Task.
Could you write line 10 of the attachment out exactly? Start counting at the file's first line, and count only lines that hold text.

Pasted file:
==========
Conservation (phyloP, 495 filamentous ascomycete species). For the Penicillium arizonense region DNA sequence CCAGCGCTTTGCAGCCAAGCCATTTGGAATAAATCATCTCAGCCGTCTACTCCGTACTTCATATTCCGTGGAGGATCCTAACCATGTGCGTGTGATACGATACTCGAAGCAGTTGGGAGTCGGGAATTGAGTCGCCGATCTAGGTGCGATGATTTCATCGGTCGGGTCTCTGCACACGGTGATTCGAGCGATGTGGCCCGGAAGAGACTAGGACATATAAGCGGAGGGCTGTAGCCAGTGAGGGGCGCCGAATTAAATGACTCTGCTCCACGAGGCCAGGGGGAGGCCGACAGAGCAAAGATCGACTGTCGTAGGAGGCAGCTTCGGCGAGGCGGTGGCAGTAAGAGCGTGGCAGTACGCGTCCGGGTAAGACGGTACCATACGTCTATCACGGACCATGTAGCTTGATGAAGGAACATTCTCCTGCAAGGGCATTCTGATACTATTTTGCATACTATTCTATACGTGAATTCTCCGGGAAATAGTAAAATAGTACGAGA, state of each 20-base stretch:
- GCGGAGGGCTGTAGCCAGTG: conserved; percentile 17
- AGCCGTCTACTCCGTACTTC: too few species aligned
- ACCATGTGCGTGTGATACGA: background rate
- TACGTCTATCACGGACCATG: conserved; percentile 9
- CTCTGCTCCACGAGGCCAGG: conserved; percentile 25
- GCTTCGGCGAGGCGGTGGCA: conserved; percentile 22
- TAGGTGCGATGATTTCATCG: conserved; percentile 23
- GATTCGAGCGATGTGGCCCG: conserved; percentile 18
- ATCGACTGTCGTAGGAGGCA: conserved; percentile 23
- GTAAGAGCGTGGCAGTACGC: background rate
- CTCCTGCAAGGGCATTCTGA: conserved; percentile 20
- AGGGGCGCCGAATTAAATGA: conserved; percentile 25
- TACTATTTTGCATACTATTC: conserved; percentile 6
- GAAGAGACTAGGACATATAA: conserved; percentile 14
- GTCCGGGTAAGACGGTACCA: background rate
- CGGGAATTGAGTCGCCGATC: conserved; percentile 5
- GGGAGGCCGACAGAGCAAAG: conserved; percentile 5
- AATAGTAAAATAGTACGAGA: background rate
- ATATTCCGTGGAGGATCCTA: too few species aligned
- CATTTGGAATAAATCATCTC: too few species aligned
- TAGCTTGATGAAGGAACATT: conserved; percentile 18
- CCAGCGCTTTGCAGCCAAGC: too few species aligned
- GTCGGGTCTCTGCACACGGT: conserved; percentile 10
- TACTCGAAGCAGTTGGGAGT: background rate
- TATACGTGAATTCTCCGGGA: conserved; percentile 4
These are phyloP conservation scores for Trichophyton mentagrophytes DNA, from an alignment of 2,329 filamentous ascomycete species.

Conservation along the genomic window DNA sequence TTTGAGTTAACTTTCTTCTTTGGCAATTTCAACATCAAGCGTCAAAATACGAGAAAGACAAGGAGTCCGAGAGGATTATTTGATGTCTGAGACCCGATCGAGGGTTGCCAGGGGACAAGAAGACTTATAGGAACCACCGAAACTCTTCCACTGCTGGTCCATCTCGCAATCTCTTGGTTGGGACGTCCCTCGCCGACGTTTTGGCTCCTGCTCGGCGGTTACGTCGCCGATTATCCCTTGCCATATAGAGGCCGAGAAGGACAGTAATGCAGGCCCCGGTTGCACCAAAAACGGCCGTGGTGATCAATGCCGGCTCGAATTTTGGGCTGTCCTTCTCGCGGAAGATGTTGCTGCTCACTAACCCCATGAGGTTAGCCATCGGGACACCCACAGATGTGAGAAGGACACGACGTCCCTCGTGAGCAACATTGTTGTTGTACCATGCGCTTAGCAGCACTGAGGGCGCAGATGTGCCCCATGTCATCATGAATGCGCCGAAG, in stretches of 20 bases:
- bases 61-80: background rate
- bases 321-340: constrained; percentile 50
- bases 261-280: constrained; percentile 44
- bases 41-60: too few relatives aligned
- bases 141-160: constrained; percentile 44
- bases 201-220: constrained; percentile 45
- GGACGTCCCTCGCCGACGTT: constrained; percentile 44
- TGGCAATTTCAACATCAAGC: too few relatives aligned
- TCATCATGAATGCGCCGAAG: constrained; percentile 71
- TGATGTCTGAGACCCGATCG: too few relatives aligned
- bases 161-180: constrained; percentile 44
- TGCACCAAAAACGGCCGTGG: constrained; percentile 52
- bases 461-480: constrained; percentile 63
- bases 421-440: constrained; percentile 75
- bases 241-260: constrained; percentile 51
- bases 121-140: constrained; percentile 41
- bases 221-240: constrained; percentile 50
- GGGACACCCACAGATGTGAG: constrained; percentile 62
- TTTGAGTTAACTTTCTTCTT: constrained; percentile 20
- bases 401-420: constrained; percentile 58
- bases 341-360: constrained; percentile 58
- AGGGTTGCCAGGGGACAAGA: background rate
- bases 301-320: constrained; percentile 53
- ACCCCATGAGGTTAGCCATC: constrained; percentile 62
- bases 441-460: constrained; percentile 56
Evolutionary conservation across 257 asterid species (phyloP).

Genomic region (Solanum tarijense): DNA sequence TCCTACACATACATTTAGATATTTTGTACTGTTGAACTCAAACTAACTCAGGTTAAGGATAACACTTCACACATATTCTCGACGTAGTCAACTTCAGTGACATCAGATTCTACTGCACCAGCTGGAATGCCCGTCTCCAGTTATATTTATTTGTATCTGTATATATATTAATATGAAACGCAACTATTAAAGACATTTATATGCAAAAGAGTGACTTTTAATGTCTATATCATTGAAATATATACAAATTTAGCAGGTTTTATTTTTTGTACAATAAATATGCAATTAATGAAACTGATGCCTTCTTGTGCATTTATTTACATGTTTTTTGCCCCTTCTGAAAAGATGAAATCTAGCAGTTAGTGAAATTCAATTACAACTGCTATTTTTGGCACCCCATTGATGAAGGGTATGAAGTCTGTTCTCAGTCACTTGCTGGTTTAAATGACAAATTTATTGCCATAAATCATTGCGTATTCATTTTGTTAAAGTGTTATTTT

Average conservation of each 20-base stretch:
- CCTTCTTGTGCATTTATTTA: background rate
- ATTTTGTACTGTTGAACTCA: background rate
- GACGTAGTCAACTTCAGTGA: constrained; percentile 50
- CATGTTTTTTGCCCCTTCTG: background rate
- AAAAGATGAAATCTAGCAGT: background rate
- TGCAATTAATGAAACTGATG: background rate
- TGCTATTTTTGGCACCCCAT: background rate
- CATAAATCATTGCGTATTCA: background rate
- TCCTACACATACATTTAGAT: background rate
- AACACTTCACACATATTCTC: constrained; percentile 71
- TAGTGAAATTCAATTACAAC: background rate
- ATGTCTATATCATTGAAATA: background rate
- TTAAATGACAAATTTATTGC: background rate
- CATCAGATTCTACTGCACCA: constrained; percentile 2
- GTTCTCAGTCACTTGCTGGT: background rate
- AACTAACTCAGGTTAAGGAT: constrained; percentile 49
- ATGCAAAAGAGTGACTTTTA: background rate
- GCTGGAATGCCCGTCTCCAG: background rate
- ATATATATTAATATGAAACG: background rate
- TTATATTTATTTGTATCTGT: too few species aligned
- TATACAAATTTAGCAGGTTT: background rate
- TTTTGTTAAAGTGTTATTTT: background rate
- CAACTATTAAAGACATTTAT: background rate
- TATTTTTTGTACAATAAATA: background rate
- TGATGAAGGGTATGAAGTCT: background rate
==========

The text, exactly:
- ATCGACTGTCGTAGGAGGCA: conserved; percentile 23